How do you effectively build and maintain client relationships? In almost every aspect of our lives we deal with other people. Prior to exploring the actuarial profession, I worked as a housekeeper, phone operator, and bartender. Regardless of which job I was in, I seemed to have an ability to talk to customers and diffuse situations that others could not. While those interactions didn’t initially appear all that important, over time the businesses I was affiliated with began receiving positive feedback. It became impossible to deny the profound impact these seemingly meaningless interactions were making, and I made it a goal to leave every person I had contact with smiling.
Most people have heard the old saying, “You catch more flies with honey than vinegar.” I took that simple statement and applied it to every interaction possible. Whether dealing with a stranger, friend, or client; all people really want is to be treated with kindness and respect. Implementing this practice is far easier when things are going smoothly, but where it really has the greatest impact is when things don’t go as planned.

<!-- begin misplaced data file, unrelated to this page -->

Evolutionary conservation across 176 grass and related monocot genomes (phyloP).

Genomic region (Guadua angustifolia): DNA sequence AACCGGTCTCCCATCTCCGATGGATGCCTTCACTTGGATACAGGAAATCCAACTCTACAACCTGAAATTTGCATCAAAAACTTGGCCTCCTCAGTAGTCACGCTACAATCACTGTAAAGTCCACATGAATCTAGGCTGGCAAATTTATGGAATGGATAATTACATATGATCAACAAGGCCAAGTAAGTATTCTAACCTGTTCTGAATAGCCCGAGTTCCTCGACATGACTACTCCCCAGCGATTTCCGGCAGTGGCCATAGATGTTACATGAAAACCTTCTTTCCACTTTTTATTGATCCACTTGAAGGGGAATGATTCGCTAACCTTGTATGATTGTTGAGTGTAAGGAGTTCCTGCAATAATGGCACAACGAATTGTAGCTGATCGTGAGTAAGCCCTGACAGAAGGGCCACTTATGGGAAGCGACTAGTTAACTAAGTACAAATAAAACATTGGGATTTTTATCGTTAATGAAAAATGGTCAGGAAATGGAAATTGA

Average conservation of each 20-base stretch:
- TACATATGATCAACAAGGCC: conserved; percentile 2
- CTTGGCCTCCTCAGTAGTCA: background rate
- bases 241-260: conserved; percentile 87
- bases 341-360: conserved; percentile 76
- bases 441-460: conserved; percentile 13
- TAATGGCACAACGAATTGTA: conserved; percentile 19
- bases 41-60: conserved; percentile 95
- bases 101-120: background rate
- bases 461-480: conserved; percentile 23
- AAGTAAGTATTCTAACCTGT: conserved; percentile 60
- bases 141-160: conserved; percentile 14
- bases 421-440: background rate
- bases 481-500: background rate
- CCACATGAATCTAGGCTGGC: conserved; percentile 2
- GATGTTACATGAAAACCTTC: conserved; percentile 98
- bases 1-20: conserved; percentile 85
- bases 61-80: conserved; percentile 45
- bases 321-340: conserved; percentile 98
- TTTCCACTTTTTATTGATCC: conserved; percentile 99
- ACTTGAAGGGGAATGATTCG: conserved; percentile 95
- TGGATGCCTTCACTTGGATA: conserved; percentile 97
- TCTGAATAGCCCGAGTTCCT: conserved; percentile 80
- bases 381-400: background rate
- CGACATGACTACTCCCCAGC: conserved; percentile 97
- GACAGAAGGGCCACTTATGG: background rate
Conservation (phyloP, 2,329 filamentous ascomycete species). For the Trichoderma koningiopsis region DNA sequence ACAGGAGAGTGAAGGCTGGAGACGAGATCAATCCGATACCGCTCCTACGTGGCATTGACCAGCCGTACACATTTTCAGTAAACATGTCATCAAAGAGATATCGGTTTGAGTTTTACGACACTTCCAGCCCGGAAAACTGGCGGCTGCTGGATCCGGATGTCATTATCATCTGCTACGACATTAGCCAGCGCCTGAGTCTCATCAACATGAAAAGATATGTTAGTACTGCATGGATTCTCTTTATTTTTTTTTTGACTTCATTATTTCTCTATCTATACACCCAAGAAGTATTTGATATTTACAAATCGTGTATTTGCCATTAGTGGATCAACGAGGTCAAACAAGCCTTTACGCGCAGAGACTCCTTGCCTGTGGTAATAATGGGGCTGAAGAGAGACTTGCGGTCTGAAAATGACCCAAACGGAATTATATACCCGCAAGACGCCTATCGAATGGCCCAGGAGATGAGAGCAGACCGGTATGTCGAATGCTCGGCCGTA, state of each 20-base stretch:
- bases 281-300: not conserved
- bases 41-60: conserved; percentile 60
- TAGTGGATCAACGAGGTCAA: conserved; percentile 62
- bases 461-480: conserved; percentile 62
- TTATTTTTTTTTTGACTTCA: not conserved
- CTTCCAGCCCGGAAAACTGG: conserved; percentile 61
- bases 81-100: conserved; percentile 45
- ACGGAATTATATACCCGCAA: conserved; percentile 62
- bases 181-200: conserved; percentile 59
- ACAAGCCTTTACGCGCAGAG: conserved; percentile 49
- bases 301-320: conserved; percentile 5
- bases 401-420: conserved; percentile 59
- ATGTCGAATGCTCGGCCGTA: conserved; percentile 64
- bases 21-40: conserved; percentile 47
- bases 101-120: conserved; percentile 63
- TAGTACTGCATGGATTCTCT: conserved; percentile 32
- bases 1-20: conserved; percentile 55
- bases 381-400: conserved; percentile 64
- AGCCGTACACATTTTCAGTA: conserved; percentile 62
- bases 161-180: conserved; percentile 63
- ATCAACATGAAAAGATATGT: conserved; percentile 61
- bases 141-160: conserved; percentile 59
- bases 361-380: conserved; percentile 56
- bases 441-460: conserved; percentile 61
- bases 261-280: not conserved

Shortly after entering the corporate world I was involved in a high priority project that had a tight deadline. Just prior to providing final results to the client an error was discovered. Externally the error appeared immaterial, and it would have been easier not to point it out. My supervisor made it clear that however difficult the conversation with the client was going to be, it was necessary. The decision to handle the situation honestly showed me that Wakely was a company I could be proud to work for. The uncomfortable process of communicating this error was handled with care, and we later found what appeared to be immaterial was actually very important to the client. Hiding this issue would have had a potentially profound effect. In the end our client was thankful, trust strengthened the relationship, and I found the company I was working for already held a philosophy I had adopted years prior.
Keeping communication open, even when the conversations are unpleasant, helps build trust with those you’re in contact with. Rather than hiding an issue or mistake it is better to confront it head on with a little honey. There are issues that cannot be resolved so simply, but regardless the complexity of the issue, kindness and respect will not go unnoticed. How you handle a bad situation is more telling of who you are as a company, and person, than years of interactions without issues. Next time your gut tells you to confront a difficult situation, act - but don’t forget a little honey goes a long way.